Herrymon Maurer, 1985

1

If Tao can be Taoed, it’s not Tao.
If its name can be named , it’s not its name.
Has no name: precedes heaven and earth.
Has a name: mother of ten thousand things.
For it is
Always dispassionate: see its inwardness;
Always passionate: see its outwardness.
The names are different but the source is the same.
Call the sameness mystery:
Mystery of mystery, the door to inwardness.

2

When all beneath heaven know beauty as beauty,
There is not beauty.
When all know good as good,
There is not good.
For what is and what is not beget each other;
Difficult and easy complete each other;
Long and short show each other;
High and low place each other:
Noise and sound harmonize each other;
Before and behind follow each other.
Therefore the sage
Manages without doing,
Teaches without talking.
He does not shun the ten thousand things:
Rears them without owning them,
Works for them without claiming them,
Accomplishes but takes no credit.
Because he does no take credit,
It cannot be taken from him.

3

Don’t exalt the worthy:
People then will not compete.
Don’t prize rare goods:
People then will not steal.
Don’t show what is covetable:
The people’s hearts won’t be upset.
Thus, when the sage rules,
He empties hearts
And fills bellies,
Weakens ambitions
And strengthens bones.
He leads the people
To not-know and not-want,
And the cunning ones dare not do.
By doing nothing-doing, everything is set in order.

4

Tao is empty! Use it
And it isn’t used up.
Deep! It seems like
The forebear of the ten thousand things.
It blunts edges,
Unties tangles,
Harmonizes lights,
Unites all dust.
Existent and deep!
I don’t know whose child it is.
It looks to be the source.

5

Heaven-and-earth is not humane:
It treats the ten thousand things like straw dogs.
The sage is not humane:
He treats the hundred families like straw dogs.
Heaven-and-earth and all between
Is like a bellows:
Empty but never used up.
The more it moves,
The more comes out of it.
Many words exhaust truth.
Keep to the empty center.

6

The spirit of low places does not die.
Call its mysteriousness feminine.
The gate of this mysteriousness
Is the source of heaven-and-earth.
Unceasingly, unceasingly, it seems to persist.
Use it and it won’t wear out.

7

Heaven abides; earth lasts.
They last and abide
By not living for themselves.
Hence they live forever.
Therefore the sage
Puts himself last,
Finds himself first;
Abandons his self,
Preserves his self.
Is it not because he has no self
That he is able to realize his self?

8

True goodness is like water;
Water benefits the ten thousand things
But does not compete with them.
It stays in places disliked by man,
Therefore comes close to Tao.
For a dwelling keep to the ground.
In your heart keep to the deeps.
In dealing with others, keep to gentleness.
In speaking, keep to the truth.
In governing, keep to order.
In business, keep to efficiency.
In making moves, keep to the right pace.
If you do not compete,
You will not be faulted.

9

Hold onto fullness?
It’s better to stop.
Handle sharp edges?
They can’t long be kept.
When gold and jade fill a house,
No one can protect it.
Pride in wealth and fame
Breeds its own collapse.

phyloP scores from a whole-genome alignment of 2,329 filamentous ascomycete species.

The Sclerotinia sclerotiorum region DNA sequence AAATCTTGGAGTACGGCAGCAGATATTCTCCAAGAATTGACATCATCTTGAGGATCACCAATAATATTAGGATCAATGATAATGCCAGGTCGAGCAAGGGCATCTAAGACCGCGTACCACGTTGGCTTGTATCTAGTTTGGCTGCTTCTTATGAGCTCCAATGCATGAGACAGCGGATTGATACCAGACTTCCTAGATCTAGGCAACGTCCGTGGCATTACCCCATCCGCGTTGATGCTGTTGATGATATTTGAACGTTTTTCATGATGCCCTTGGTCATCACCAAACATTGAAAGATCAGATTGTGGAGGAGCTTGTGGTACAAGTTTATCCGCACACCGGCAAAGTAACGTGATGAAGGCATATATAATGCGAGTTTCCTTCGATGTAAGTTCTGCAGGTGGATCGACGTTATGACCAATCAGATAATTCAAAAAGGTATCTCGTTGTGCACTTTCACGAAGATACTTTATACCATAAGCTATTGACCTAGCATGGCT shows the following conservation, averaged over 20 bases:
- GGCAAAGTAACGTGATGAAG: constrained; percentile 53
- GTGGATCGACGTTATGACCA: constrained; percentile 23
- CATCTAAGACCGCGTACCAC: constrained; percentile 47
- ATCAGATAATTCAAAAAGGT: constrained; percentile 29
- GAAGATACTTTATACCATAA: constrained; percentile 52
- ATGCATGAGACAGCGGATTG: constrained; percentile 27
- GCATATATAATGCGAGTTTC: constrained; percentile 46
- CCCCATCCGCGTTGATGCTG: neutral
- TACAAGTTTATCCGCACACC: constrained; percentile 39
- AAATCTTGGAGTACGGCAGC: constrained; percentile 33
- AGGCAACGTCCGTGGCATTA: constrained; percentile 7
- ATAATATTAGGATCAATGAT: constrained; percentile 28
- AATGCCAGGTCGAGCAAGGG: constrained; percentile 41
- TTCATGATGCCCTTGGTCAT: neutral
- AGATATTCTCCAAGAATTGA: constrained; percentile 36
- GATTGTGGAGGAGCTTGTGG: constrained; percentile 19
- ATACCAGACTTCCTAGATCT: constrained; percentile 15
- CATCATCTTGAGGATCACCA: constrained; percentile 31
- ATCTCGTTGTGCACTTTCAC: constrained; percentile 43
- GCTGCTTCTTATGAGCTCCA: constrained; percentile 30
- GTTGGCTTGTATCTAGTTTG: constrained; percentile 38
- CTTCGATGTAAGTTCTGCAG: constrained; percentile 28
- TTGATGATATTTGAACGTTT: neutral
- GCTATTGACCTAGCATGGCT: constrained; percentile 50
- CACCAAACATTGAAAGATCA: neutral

Do your work, retire:
This is the Tao of heaven.

10

In maintaining the vital spirit,
Can you hold to oneness
And not come apart
In developing the vital senses,
Can you be like an infant child?
In loving the people and ruling the state,
Can you hold to nothing-knowing?
In opening and closing heaven’s gate,
Can you act like a mother bird?
While seeing clearly in the four directions,
Can you hold to nothing-doing?
Rear the people,
Feed the people.
Rear them but don’t own them.
Work but don’t claim;
Lead but don’t butcher.
Call this inward virtue.

11

Thirty spokes share one hub;
In emptiness lies the wheel’s utility.
Kneading clay makes a pot;
In emptiness lies the pot’s utility.
Cutting doors and windows makes a room;
In emptiness lies the room’s utility.
Gain can be had from somethingness,
But use can be had from nothingness.

12

The five colors blind the eye.
The five notes deafen the ear.
The five flavors dull the taste.
Racing an hunting madden the heart.
Rare goods make men falter.
Therefore the sage
Tends to the belly not the eye.
He rejects the outward,
Clasps the inward.

13

Favor and disgrace: same fear.
Honor and distress: same self.
What is meant by
“Favor and disgrace: same fear”?
Favor make the lowly
Fearful when they get it,
Fearful when they lose it.
That’s why favor and disgrace are the same fear.
What is meant by
“Honor and distress: same self”?
The self registers our distress:
If we have no self,
We have no distress.
Therefore,
He who values all things as his self
Is fit to manage all things.
He who loves all things as his self
Is fit to be trusted with all things.

14

Look at it; you can’t see it:
Call it shapeless.
Listen to it: you can’t hear it:
Call it soundless.
Grasp at it; you can’t hold it:
Call it bodiless.
These three are beyond scrutiny;
Therefore they blend into one.
Its upped side it not bright,
Its lower side is not dark.
Continually the can’t-be-named goes on
And comes back to nothingness.
Call it the formless form,
The imageless image,
The obscure.
From in front, you don’t see its head.
From behind, you don’t see its back.
But hold onto the Tao of old
And you can handle today’s nowness.
Knowing the primal is the key to Tao.

15

The ancient masters were
Inwardly subtle and darkly perceptive.
Their depth was beyond understanding.
Because they were beyond understanding,
They can be described only by appearance:
Hesitant as if wading a river in winter,
Reluctant as if fearing a neighbor,
Reserved as if acting as guest,
Effacing like ice starting to melt,
Simple like uncarved wood,
Open like a valley,
Confused like muddy water.
Who else could clear muddy water
By quieting it?
Who else could move clear water
By bringing it to life?
Whoever keeps to Tao
Does not want to be full.
Not full, he can practice